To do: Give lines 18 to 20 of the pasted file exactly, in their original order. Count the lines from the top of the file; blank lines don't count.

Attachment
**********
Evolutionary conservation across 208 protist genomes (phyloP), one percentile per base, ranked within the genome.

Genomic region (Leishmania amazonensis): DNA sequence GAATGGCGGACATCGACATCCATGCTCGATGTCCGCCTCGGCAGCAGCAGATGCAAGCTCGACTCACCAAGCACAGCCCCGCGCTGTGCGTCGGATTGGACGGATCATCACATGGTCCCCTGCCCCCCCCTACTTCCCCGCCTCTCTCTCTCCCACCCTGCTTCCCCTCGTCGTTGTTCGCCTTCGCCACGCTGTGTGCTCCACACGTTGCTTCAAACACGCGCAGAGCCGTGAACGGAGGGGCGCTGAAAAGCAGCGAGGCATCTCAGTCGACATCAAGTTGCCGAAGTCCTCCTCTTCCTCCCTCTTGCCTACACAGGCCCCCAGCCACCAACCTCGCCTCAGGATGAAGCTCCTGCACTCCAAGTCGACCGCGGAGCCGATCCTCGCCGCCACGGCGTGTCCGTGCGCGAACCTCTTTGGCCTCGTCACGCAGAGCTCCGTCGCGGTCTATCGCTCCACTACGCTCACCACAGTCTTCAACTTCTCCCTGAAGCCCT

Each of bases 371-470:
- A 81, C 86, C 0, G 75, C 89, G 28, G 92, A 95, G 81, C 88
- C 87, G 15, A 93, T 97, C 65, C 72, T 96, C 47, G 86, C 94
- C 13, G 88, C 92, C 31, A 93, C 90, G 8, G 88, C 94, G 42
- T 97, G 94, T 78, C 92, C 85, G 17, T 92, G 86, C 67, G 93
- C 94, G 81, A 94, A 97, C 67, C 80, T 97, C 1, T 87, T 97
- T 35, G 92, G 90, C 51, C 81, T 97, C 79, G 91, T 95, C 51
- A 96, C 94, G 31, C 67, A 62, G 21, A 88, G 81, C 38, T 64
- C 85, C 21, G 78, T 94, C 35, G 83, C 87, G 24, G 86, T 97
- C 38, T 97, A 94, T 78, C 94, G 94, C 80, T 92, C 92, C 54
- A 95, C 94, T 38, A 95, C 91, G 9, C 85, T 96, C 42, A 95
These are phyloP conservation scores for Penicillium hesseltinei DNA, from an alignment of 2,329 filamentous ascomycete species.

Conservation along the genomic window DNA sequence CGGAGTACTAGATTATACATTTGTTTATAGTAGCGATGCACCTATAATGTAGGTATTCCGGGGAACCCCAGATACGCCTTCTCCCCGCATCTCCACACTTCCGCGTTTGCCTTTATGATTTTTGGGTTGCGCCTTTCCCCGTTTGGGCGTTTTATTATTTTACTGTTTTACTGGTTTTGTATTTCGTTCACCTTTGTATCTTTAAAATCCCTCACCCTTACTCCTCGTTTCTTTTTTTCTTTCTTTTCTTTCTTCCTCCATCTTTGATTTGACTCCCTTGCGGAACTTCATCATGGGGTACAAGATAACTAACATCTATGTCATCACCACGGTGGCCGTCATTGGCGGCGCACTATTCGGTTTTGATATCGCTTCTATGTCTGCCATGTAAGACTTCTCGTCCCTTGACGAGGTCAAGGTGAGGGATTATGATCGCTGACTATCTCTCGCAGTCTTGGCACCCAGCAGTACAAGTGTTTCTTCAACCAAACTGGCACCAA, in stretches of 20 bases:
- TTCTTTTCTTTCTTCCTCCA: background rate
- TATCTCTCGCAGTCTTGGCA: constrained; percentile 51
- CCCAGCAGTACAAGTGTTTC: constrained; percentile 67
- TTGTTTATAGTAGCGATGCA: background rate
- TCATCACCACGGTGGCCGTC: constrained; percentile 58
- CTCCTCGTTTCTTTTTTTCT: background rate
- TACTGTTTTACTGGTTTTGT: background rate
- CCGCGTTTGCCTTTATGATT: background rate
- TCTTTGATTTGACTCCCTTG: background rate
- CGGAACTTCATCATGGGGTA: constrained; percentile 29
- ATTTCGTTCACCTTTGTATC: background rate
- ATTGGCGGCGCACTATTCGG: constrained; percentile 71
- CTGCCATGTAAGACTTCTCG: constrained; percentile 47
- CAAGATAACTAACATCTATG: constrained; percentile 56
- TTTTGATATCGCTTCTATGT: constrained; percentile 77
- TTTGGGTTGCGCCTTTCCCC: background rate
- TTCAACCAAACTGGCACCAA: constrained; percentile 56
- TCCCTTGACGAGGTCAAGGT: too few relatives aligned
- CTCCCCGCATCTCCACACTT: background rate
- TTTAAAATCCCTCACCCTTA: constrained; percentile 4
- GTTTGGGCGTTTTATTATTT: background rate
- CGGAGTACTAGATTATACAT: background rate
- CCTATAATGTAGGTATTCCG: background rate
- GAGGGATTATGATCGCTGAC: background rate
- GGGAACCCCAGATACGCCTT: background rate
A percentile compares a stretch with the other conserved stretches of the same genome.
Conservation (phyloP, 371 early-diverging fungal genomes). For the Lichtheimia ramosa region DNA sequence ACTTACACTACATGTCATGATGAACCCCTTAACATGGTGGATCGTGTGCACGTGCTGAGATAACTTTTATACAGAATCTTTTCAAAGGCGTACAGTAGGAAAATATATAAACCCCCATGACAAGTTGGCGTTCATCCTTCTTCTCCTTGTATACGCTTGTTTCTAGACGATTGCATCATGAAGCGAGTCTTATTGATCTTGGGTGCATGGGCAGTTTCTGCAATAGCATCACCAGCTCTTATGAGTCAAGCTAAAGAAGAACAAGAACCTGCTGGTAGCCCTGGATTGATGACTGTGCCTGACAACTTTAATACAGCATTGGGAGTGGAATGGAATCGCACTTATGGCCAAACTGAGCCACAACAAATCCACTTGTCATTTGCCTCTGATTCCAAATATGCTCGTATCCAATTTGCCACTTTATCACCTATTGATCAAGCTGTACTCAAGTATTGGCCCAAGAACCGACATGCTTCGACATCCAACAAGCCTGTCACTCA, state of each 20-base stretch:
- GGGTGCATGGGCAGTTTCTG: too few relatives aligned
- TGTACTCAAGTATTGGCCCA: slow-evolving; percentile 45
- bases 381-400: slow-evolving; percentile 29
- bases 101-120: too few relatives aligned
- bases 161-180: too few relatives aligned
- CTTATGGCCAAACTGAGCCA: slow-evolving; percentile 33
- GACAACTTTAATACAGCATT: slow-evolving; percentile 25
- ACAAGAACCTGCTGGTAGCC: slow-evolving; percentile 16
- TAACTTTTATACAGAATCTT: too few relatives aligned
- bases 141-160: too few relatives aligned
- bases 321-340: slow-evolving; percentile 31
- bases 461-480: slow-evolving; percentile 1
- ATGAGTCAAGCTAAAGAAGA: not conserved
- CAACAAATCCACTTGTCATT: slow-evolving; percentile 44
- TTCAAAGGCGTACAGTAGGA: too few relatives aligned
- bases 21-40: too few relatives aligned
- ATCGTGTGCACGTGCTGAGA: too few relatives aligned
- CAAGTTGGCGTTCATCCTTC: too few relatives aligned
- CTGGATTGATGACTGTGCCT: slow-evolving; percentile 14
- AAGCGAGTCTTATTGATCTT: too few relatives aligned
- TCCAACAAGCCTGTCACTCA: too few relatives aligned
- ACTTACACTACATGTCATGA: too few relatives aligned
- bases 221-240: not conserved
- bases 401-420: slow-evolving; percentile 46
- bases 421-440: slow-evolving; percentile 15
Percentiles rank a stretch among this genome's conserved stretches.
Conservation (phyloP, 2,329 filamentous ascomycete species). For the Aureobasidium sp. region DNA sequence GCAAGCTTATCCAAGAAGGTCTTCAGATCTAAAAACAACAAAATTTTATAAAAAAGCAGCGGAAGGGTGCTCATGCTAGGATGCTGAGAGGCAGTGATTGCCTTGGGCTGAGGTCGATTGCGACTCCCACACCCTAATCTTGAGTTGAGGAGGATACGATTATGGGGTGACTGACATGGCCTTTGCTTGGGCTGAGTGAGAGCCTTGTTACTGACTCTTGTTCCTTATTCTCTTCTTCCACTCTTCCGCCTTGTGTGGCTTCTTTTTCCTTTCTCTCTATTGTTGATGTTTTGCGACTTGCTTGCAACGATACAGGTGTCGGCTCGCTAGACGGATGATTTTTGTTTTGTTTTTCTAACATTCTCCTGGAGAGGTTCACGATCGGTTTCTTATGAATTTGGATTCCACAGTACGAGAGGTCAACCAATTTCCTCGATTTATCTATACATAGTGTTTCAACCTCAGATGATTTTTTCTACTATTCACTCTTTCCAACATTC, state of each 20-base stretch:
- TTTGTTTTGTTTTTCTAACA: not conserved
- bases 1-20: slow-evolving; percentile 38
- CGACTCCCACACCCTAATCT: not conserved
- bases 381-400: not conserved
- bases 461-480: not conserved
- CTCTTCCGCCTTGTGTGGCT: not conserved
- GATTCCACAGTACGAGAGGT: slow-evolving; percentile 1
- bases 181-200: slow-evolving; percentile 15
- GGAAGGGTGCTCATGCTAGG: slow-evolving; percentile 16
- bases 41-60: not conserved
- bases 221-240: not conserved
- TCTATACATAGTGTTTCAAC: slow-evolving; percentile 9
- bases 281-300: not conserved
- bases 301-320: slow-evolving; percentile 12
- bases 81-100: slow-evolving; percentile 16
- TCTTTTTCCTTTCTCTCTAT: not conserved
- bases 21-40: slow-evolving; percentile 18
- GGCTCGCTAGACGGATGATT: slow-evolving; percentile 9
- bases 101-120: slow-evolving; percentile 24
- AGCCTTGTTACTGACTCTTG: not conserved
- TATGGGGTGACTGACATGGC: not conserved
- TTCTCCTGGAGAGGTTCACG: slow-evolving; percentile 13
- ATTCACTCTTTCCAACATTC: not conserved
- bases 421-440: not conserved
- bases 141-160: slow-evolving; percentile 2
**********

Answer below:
- CCCAGCAGTACAAGTGTTTC: constrained; percentile 67
- TTGTTTATAGTAGCGATGCA: background rate
- TCATCACCACGGTGGCCGTC: constrained; percentile 58